Marlina the Murderer in Four Acts, the third feature from Indonesian writer-director Mouly Surya (What They Don’t Talk About When They Talk About Love) sits in that sweet spot between genre and art-house cinema, and is a pitch-perfect feminist response to patriarchy, more than appropriate for the current age of toxic (and immature) masculinity. Originally premiered at Cannes in Directors’ Fortnight, the film is a contemporary Western rooted in Indonesian culture, in which newly widowed Marlina (Marsha Timothy) seeks justice, revenge, and redemption, after being raped and robbed of her livestock at the hands of local bandits. Deliberately paced and beautifully shot, and featuring sudden and brief acts of purposeful violence, the film is a powerful indictment of the world that men have created, and a tribute to the strength and determination of women to survive in it on their own terms.
Also worthy of mention is Hit the Night, the sophomore feature by writer-director Jeong Ga-young (Bitch on the Beach), which cements her reputation as the younger, female version of Hong Sangsoo. With witty dialogue and views on sexuality from distinctly female perspective, Jeong, who plays herself in the film, actively pursues a man she’s interested in by auditioning him for a role in a movie that she’s pretending to be making.
The most impressive feature debut in the festival was Jeon Go-woon’s Microhabitat, which stars actress-model Esom as a college dropout, Miso, who makes a living as a housekeeper. As her monthly expenses increase, she’s not willing to give up on her two small pleasures in life: cigarettes and whiskey. Instead of continuing to pay the rent, she decides to pack up her modest belongings and see if any of her old college friends would be willing to put her up. But her friends, being at the various stages of careers and relationships, all have unique circumstances that make it impossible for Miso to stay for extended periods of time. In other words, Miso’s old friends no longer have room for her—physically and metaphorically—in their busy, complex lives.
While Microhabitat is a playful film guided by confident direction and great performances, its biggest value may be in questioning the mode of existence encouraged as the only way to live in the highly competitive Korea, where people are driven to achieve wealth and status symbols as a way toward ever-elusive happiness. In the end, and in the contrast to her college friends, Miso is perfectly content without any grand ambitions, as she lives in the moment, enjoying the time that she spends with her boyfriend (until he follows his career ambition and has to spend several years working overseas), smoking a cigarette, and drinking a glass of whiskey. Life can be simple, but it’s usually the demands that we place on ourselves that make it complicated.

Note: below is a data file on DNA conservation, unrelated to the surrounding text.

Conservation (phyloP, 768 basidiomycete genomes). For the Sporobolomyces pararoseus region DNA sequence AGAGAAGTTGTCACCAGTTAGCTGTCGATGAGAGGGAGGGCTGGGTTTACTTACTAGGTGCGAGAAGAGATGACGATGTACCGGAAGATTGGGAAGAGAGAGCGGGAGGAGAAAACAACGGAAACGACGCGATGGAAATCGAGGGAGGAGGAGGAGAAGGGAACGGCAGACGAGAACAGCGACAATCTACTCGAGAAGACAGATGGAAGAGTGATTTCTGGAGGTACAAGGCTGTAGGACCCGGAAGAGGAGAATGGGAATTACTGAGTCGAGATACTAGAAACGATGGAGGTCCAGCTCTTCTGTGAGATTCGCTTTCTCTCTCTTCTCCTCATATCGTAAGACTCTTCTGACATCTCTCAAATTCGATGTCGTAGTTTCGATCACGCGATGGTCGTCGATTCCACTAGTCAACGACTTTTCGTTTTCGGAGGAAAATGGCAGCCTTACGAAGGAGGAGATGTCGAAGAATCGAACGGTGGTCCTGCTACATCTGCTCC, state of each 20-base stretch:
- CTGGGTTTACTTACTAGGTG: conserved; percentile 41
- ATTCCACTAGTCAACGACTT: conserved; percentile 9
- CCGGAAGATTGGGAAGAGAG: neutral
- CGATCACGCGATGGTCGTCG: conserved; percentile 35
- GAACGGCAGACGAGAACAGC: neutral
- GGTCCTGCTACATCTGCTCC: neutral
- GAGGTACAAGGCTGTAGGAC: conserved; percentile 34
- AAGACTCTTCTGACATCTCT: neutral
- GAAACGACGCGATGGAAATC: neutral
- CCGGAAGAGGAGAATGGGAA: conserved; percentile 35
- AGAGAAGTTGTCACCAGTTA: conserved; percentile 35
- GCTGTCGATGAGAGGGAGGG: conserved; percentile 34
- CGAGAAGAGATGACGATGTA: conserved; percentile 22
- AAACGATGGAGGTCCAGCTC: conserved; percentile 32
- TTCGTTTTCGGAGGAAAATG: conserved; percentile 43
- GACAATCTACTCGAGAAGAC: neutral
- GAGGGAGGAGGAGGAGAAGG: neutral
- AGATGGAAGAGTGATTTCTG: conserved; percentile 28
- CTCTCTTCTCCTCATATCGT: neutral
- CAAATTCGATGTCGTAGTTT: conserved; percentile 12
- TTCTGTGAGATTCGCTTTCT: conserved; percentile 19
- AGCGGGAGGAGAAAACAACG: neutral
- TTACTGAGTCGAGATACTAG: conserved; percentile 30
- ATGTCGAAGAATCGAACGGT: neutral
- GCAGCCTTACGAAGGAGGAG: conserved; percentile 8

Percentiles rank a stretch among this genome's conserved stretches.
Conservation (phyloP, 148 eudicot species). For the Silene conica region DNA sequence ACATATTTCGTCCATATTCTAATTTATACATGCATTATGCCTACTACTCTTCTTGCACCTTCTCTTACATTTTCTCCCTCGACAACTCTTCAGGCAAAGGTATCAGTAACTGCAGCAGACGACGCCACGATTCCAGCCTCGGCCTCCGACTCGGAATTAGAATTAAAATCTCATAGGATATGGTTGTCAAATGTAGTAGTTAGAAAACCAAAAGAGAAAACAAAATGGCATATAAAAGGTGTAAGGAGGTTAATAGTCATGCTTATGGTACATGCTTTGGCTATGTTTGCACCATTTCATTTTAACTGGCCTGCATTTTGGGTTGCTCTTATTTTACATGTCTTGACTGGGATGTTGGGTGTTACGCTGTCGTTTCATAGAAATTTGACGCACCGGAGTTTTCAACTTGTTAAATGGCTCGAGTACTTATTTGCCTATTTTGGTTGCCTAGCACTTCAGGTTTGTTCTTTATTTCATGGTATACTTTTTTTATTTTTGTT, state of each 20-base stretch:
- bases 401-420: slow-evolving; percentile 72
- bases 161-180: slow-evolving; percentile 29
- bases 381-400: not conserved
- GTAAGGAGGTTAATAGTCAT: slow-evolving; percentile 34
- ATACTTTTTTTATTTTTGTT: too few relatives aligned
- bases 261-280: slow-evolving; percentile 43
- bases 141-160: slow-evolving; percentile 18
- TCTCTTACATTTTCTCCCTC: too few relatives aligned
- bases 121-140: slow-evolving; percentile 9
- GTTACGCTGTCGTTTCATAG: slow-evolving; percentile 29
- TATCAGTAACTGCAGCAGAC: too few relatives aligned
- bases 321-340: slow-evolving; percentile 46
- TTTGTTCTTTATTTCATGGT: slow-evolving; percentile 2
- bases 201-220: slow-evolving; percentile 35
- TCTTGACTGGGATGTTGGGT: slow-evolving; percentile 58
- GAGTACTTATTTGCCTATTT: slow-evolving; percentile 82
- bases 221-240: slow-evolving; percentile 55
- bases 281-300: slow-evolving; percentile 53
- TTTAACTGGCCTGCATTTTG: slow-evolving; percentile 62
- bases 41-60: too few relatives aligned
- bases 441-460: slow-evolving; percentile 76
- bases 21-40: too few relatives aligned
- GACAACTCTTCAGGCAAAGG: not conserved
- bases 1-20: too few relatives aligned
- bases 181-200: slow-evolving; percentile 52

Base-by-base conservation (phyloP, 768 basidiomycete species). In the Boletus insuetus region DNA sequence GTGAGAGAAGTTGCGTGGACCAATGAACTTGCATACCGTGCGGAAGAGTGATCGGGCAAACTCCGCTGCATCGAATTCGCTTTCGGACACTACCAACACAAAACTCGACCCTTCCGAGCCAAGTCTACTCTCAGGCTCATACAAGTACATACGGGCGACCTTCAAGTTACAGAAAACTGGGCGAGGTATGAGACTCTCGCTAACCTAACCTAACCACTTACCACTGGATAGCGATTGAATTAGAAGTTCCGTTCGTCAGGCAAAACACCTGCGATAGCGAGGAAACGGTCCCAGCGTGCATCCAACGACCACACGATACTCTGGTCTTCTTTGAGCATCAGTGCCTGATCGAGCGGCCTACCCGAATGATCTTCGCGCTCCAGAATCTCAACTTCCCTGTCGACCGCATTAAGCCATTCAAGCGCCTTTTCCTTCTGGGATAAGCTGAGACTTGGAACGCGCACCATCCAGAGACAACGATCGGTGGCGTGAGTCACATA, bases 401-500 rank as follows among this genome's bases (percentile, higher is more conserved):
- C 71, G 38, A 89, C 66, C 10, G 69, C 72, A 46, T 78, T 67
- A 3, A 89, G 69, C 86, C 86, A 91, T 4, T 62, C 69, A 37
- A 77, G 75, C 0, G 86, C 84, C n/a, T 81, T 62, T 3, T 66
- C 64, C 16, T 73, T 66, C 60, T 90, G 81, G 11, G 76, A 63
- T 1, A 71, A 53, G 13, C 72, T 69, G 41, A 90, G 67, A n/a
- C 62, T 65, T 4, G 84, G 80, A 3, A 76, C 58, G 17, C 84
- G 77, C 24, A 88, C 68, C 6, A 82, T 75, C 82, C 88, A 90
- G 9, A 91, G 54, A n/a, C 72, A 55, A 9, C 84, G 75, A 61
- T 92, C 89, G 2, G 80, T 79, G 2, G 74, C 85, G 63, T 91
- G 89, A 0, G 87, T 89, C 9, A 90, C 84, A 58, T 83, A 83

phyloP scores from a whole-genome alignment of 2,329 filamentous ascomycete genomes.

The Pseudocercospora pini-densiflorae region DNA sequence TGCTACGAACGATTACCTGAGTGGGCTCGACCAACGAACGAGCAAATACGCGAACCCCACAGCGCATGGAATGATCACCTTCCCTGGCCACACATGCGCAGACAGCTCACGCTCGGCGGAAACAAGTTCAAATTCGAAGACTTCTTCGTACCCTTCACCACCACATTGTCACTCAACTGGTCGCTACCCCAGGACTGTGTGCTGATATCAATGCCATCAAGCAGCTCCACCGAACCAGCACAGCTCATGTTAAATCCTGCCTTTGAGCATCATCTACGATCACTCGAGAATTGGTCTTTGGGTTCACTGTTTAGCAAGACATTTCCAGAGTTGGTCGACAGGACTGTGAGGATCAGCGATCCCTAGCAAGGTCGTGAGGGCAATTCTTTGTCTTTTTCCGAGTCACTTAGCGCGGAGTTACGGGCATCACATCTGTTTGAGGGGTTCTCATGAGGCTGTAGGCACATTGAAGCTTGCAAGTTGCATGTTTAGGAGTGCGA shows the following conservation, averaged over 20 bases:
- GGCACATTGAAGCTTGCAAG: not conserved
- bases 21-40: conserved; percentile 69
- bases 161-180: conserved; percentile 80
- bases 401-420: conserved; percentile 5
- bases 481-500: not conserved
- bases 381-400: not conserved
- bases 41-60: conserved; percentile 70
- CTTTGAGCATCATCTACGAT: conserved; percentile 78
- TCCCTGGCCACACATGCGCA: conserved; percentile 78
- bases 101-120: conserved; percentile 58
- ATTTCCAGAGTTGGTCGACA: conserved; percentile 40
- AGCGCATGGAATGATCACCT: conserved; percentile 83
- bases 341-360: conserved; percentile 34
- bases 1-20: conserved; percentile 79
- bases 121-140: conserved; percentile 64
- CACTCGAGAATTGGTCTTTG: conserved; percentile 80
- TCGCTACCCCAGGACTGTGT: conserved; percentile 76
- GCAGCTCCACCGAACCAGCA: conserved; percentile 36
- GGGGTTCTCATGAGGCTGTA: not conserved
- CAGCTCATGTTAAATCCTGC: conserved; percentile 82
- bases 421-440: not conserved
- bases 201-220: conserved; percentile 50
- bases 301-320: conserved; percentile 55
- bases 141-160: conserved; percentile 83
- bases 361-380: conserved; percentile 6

While the political winds are finally blowing in BIFF’s favor—the new progressive president of South Korea, Moon Jae-in, visited the festival to show his support—many organizational issues remain. They will hopefully move toward resolution when the Board of Directors meets in an emergency session in early December. The key decision to be made is who the next leaders will be, in place of the outgoing chairman Kim and the festival director Kang Soo-youn.
One option would be to undo injustice, and reinstate Lee Young-kwan and Jay Jeon, although Lee has publicly stated that he would not be interested in returning. While Jin Park has said that “it seems like the fest will possibly have its leader from the industry, someone new,” he’s also quick to add, “but really, who knows?”—which sums up the unpredictability of the selection process.
But given the symbiotic nature of the relationship between BIFF and Korean cinema, it will be critical for the new festival heads to have the respect and full support of the domestic film industry. BIFF has staked out a unique position in the film-festival world, its future is closely tied with Asian cinema. It will be up to the new leadership to capitalize and build on the festival’s strengths, while making necessary adjustments (e.g., becoming leaner and more focused in certain program areas wouldn’t be such a bad thing) in order to continue to live up to being “a hub of Asian Cinema.”